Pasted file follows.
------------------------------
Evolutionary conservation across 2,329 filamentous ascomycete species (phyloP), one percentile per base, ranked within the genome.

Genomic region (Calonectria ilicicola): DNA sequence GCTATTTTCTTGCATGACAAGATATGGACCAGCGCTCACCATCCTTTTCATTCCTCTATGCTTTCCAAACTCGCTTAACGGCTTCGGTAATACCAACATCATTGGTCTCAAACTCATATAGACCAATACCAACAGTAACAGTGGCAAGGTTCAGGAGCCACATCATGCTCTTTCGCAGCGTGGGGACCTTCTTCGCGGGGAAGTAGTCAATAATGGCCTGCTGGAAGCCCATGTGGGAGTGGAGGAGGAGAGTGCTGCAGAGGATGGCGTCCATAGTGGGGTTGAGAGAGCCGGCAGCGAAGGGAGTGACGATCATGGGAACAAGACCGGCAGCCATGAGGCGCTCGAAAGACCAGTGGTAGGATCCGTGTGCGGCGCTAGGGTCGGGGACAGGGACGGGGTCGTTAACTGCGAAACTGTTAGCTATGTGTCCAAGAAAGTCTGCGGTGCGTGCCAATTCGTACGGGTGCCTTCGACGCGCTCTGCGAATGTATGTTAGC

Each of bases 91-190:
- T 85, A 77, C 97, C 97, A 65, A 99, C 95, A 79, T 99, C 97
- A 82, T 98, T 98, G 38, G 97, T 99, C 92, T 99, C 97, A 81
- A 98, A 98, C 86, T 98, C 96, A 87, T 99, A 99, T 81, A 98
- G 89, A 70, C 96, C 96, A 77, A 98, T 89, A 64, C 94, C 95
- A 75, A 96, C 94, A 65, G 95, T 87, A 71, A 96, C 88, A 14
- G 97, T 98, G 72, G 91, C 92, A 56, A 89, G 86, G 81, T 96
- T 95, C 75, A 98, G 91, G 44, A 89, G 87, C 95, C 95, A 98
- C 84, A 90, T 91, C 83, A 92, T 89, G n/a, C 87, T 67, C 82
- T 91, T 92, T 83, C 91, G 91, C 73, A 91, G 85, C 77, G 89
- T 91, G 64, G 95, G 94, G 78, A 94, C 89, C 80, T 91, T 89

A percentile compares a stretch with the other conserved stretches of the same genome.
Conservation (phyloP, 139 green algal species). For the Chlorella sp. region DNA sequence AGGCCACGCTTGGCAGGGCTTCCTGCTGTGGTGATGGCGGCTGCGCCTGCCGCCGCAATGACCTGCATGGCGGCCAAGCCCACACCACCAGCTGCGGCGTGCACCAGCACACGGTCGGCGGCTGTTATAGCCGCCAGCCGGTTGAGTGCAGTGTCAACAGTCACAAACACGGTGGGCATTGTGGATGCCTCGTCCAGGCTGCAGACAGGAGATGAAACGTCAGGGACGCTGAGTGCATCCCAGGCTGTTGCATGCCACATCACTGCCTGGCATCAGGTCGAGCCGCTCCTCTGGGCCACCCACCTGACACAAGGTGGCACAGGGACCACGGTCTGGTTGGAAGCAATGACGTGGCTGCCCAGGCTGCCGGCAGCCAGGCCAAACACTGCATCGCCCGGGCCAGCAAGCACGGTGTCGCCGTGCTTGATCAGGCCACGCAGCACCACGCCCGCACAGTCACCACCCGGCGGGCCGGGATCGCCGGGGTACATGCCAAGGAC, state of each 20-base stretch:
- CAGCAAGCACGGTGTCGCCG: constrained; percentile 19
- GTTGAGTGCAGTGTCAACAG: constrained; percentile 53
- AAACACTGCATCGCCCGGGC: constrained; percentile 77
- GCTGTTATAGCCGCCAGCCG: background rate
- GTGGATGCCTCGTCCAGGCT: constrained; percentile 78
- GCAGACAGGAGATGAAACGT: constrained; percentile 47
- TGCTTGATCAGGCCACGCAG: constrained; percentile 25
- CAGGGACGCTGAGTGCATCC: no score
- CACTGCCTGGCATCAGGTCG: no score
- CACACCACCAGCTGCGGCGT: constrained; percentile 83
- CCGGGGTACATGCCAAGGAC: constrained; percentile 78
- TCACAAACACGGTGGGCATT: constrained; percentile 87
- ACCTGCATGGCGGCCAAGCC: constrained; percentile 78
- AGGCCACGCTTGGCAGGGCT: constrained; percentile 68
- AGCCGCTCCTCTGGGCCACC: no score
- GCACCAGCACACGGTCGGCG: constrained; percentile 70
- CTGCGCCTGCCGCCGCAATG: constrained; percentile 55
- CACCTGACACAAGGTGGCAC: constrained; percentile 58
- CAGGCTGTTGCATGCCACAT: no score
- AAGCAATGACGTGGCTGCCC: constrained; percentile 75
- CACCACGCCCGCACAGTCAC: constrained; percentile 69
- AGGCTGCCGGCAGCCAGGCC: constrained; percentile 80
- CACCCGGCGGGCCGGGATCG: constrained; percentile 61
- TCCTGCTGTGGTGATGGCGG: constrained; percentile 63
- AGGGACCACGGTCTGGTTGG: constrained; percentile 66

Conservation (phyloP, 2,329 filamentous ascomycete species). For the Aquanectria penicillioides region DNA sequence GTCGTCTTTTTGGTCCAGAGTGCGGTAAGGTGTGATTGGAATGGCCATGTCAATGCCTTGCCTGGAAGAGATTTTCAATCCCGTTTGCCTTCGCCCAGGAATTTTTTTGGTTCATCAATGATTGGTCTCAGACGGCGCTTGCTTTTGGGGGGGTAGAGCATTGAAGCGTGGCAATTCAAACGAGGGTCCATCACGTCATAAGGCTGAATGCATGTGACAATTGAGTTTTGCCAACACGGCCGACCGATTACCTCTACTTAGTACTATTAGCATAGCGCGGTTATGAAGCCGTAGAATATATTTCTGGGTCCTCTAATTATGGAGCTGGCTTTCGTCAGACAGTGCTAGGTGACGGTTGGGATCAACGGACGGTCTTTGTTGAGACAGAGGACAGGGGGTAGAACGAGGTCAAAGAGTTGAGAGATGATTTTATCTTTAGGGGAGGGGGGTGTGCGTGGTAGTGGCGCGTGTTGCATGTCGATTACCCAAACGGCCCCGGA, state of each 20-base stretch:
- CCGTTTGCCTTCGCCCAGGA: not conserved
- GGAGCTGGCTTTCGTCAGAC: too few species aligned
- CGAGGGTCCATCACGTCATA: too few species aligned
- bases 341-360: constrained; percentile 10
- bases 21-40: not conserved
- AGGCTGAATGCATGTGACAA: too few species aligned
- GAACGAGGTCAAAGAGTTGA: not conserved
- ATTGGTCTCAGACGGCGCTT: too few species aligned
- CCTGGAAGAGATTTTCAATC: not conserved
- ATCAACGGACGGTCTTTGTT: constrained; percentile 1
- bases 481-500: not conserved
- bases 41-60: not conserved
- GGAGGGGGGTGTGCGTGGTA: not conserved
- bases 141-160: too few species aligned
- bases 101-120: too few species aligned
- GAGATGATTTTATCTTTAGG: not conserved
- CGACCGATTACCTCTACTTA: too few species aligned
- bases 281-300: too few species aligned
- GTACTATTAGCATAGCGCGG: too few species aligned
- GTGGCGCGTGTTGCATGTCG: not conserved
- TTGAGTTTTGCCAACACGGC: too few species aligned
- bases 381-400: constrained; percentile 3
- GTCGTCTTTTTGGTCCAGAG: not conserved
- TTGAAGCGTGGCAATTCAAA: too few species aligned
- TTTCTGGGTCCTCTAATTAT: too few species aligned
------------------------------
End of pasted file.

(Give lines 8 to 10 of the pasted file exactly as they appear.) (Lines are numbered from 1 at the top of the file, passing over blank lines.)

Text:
- A 75, A 96, C 94, A 65, G 95, T 87, A 71, A 96, C 88, A 14
- G 97, T 98, G 72, G 91, C 92, A 56, A 89, G 86, G 81, T 96
- T 95, C 75, A 98, G 91, G 44, A 89, G 87, C 95, C 95, A 98